Sticking our necks out for World Giraffe Day

AMHG365 Rothschild's giraffe male
Curious male posing for our World Giraffe Day photo call

If we ever needed reminding just how awesome, and amusing giraffes can be, then our visit last week to photograph the rare Rothschild’s giraffes at Woburn Safari Park, Bedfordshire, here in the UK, for today’s first ever World Giraffe Day, wasn’t a bad way to do it.

Crouched uncomfortably on the back of an open pick-up in their large enclosure with keeper Lindsay Banks, researcher Dominique Rhoades and a prickly pile of fresh browse for them to eat, we were soon being nudged and bumped by half a dozen big bony heads as their long necks craned in to reach the choicest bits of food.

BCF09 Rothschild's giraffe feeding at Woburn Safari Park
No shortage of willing subjects when there’s a free buffet!

All teeth and purple tongues, these huge and breath-taking animals had us surrounded as they gently nibbled from the impromptu buffet at our feet. It didn’t take long for either photographers or subjects to lose their inhibitions and we were all soon deftly negotiating our way around each other to get exactly what we wanted!

BCF02 Rothschild's giraffes feeding at Woburn Safari Park
Wide angle lenses at the ready – these guys aren’t shy

We’ve photographed giraffes umpteen times on our African adventures in the past, but have never been close enough to feel their breath before (or be dribbled on!) It was a real treat sitting among a swaying forest of necks with a privileged view of them quietly and intently feeding. Thanks to all the keepers and crew at Woburn who helped make it happen on the day.

The reason for our up close and personal giraffe encounter? Today’s the first-ever annual giraffe day, launched by the Giraffe Conservation Foundation (GCF) wildlife charity to raise awareness about the plight of giraffe. Despite being an iconic African animal, and the tallest mammal on the planet, the giraffe’s conservation needs have been sadly overlooked. There are now fewer than 80,000 giraffe in the wild, less than a fifth the number of elephants.

BCF05 Rothschild's giraffes at Woburn Safari Park
Rothschild’s giraffes at home at Woburn Safari Park in the UK

Woburn Safari Park, with a herd of 17 Rothschild’s giraffes, is one of 50 wild animal collections celebrating World Giraffe Day today with a series of special events. We wanted to do something to help flag up this first ever global giraffe day so we arranged the special photo-call through our links with the GCF. Having just done a book on giraffes we’ve become even more aware of just how special these creatures are and of the real need for conservation initiatives like those supported by the foundation.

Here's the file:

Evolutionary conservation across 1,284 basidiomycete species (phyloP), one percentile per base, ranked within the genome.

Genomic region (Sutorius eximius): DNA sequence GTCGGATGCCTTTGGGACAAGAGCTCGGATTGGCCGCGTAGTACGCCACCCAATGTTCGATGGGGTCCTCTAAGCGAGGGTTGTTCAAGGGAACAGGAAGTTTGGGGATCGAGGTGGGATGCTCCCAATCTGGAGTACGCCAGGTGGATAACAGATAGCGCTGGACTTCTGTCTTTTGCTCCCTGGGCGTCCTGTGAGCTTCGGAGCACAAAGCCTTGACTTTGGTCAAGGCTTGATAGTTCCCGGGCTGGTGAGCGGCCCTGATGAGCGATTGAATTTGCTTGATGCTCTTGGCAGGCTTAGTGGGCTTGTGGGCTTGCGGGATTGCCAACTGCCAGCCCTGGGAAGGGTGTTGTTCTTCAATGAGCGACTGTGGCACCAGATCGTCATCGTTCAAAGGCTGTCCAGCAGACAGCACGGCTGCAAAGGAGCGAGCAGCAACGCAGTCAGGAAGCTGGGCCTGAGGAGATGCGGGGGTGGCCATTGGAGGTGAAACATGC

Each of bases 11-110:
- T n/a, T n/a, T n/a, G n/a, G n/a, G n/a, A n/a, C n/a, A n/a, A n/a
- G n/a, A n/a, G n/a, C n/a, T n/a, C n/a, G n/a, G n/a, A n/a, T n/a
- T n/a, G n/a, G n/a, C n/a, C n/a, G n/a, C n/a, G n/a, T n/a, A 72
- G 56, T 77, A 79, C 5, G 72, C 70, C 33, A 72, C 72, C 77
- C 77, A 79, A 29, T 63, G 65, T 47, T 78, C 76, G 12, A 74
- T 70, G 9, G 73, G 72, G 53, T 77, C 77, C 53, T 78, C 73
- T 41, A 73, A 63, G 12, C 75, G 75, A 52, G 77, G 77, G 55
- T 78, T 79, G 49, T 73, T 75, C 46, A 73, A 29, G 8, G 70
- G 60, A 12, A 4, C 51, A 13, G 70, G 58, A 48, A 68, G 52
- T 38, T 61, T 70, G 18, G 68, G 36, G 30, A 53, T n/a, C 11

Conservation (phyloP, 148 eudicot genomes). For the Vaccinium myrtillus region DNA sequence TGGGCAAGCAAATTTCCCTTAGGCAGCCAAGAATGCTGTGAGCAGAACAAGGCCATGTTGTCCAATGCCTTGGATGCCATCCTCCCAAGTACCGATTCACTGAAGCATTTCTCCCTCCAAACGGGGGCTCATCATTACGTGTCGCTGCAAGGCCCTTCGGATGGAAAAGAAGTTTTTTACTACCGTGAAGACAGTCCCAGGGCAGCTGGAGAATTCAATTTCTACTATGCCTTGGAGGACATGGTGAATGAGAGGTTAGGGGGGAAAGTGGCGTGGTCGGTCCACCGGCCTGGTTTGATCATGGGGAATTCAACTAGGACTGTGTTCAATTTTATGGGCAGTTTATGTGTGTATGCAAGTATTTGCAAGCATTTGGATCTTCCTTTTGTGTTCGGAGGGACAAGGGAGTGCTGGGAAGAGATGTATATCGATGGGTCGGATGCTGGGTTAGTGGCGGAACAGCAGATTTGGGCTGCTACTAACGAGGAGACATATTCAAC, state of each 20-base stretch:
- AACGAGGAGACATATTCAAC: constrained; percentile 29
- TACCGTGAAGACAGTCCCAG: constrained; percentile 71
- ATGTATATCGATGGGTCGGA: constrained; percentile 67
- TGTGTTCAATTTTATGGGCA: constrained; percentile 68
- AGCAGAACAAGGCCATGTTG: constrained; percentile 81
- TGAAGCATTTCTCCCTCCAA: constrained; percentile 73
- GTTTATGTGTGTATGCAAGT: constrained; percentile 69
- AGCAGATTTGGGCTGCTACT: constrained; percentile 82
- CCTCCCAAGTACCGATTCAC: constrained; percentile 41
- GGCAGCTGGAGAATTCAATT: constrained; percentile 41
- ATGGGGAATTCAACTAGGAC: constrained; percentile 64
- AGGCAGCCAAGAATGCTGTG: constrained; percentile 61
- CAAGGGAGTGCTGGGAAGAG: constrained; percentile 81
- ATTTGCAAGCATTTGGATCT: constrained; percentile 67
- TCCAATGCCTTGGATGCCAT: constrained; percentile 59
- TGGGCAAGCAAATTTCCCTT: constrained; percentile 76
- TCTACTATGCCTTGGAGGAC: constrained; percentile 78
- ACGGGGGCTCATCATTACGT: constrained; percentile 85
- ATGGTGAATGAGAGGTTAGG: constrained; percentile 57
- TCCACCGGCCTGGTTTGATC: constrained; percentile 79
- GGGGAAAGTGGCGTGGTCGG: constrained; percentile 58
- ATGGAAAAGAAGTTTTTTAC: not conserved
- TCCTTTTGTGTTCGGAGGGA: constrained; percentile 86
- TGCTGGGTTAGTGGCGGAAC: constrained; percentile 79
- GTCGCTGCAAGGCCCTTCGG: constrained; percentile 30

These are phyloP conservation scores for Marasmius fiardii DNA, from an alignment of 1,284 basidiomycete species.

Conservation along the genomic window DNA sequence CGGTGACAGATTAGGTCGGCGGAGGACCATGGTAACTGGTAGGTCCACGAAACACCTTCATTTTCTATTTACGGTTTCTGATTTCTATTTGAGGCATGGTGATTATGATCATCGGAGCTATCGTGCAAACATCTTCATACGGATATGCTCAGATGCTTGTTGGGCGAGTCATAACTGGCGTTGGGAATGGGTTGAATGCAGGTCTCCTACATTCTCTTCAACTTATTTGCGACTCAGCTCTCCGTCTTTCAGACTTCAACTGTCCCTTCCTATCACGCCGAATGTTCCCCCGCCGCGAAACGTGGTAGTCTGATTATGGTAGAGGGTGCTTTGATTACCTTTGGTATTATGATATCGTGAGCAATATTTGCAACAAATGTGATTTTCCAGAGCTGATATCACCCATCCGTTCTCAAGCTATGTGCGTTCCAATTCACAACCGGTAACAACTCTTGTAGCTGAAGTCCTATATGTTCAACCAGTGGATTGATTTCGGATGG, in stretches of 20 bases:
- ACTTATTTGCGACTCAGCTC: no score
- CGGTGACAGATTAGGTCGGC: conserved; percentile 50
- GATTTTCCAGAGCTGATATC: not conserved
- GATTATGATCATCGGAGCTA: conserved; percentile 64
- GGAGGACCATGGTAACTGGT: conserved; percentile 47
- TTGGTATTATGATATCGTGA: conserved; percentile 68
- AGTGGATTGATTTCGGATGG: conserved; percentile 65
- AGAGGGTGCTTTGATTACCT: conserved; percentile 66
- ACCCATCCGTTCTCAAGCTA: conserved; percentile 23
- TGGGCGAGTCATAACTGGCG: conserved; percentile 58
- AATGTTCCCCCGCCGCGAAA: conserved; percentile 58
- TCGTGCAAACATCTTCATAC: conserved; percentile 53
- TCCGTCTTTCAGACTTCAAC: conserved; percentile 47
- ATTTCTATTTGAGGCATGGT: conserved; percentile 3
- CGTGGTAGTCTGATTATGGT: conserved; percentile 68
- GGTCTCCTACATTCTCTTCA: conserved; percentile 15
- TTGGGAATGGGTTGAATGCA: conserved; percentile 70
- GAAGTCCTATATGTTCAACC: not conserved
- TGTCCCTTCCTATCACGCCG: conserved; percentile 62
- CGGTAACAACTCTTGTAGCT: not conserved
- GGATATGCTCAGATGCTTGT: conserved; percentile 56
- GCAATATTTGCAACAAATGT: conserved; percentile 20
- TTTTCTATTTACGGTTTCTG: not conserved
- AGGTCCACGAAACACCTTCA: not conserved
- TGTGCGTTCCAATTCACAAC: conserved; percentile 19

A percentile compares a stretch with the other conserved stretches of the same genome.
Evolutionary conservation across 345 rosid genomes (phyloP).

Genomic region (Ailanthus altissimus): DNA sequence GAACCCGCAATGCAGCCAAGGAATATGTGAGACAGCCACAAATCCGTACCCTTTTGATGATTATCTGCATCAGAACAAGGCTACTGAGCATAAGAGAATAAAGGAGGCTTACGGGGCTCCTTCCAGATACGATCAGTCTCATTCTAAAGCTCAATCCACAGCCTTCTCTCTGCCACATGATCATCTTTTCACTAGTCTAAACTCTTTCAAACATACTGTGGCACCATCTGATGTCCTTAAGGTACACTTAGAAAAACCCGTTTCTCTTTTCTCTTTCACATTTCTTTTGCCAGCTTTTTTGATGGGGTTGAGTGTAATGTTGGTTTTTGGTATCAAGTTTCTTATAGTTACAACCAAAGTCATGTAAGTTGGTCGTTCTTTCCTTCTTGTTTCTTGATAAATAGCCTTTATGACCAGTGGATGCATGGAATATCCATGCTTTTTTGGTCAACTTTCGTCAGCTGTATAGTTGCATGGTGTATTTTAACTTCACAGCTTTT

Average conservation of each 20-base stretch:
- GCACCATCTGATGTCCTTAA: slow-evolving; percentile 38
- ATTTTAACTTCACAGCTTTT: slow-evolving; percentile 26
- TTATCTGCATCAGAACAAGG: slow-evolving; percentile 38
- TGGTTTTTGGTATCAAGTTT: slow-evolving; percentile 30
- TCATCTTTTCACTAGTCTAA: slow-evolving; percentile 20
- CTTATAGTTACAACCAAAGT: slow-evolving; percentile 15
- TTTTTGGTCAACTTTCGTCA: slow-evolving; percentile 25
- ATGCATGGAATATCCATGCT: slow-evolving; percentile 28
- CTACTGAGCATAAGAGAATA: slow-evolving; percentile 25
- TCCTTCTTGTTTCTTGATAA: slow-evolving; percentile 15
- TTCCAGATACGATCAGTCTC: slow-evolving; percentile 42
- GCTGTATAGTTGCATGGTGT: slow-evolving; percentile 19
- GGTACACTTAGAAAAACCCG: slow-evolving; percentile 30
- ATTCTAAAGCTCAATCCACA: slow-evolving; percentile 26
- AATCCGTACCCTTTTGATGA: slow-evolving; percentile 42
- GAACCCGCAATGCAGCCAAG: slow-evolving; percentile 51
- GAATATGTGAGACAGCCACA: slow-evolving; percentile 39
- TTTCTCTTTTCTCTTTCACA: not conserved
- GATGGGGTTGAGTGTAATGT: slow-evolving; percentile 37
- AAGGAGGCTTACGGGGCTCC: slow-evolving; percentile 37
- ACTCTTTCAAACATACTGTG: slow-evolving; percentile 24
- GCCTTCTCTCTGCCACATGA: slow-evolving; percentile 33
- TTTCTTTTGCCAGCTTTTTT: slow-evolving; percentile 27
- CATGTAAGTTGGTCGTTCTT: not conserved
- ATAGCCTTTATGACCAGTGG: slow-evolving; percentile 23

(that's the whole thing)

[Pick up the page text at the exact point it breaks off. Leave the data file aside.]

BCF08 Senior keeper Lindsay Banks feeding Rothschild's giraffe a
Keep Lindsay Banks with some of her charges

For example there are only 1,000 or so Rothschild’s giraffes in the wild and Woburn’s successful breeding herd of this rare sub-species, managed by keeper Lindsay to promote natural social structure within the herd, is helping bolster genetic variation in the wild population. Two more calves are expected to be born there any day.

‘Giraffe play an important part in the African eco-system, opening up areas for new growth and dispersing seeds,’ says former keeper and giraffe conservationist Dominique. ‘The misconception that giraffe are abundant is the reason why World Giraffe Day is so important in order to raise awareness of their needs in Africa and to ensure their future survival,’ she says.

BCF12 Rothschild's giraffe feeding at Woburn Safari Park
Let’s hear it for giraffes on June 21, 2014

The Giraffe Conservation Foundation was set up to promote and support giraffe conservation, particularly in parts of Africa where giraffe populations are in trouble. Its chairman, leading giraffe expert Dr Julian Fennessey, is hoping this first dedicated day for giraffes will throw a much-needed spotlight on these amazing animals. ‘The need to increase education and awareness about giraffes is critical at a time when their numbers are plummeting. They truly are the forgotten megafauna,’ he says.

Not anymore!

You can find our Giraffe ebook on the iTunes store. For more info about giraffes, the Giraffe Conservation Foundation website is well worth a look.

Discovering Scotland’s Secret South West

Bluebells in ancient woodland, Galloway
Bluebells in ancient woodland, Galloway

Managed to make the most of the last days of our British spring, definitely the best season here in the UK, with a visit to Dumfries and Galloway in Scotland, just a short distance over the border from where we live.

The place has a fair bit of of fine flora and fauna, but is a lot less well-known than other Scottish wildlife hotspots, and is way handier than the distant Highlands for us. It was meant to be a bit of R&R, a break from work after a rather hectic few months slogging away in the office following our latest South Africa trip, but we packed the cameras, just in case, as you do…

The bluebells were in their final flourish but still pretty impressive
The bluebells were in their final flourish but still impressive

Bowled over by what must be one of the most beguiling bluebell displays for some seasons we were glad we’d lugged the gear with us on our walks in the woods while we were there. Admittedly a few days too late for the very best images we still couldn’t resist photographing the final flush of these heady, hyacinth-scented wild-flowers rippling across the woodland floor in waves of intense indigo.

So having unzipped the camera backpacks and blown away the cobwebs we decided to pay a call on the area’s famous and impressively aerobatic red kites. We’ve never visited the kite feeding station in Dumfries and Galloway before, although we’ve photographed a couple of times at the one at Gigrin Farm in Rhyader, Wales, which attracts huge numbers of these birds, and flocks of keen photographers, in the winter. It’s a bit odd really given the D&G site’s reasonable proximity to our home in Northumberland, but there you go…

Red kite flying in to the feedling station
Red kite flying in to the feedling station